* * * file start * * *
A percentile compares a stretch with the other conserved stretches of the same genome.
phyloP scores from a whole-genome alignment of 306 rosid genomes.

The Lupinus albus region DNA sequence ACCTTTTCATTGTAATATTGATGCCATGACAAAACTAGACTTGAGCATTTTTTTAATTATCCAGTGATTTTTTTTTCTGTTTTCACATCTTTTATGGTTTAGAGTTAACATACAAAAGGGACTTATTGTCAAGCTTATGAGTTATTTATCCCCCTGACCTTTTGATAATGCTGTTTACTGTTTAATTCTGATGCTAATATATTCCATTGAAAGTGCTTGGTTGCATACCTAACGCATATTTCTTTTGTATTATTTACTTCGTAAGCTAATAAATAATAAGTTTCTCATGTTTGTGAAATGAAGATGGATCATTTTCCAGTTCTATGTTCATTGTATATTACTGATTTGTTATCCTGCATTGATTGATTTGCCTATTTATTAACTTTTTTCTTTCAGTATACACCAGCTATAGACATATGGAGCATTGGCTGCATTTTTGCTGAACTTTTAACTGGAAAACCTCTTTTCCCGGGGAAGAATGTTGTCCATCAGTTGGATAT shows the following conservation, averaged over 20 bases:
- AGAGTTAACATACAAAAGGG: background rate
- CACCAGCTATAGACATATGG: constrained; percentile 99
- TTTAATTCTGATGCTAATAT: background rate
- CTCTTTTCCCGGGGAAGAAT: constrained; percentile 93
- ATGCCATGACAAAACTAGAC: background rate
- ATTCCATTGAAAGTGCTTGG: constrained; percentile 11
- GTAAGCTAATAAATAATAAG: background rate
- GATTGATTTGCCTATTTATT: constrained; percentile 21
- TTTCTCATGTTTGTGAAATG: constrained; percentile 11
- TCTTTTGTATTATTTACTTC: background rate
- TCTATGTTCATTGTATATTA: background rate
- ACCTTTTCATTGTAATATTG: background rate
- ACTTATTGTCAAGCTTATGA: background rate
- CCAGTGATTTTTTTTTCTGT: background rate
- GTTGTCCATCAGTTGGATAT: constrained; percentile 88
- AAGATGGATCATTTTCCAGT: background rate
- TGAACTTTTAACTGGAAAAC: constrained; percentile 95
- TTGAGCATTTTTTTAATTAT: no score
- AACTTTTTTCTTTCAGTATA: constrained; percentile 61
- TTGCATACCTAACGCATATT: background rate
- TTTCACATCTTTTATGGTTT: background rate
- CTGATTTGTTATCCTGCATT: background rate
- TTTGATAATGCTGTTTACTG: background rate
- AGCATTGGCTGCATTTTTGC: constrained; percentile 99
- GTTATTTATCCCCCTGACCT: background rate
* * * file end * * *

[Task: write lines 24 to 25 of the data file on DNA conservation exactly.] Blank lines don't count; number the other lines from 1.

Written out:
- TTTCACATCTTTTATGGTTT: background rate
- CTGATTTGTTATCCTGCATT: background rate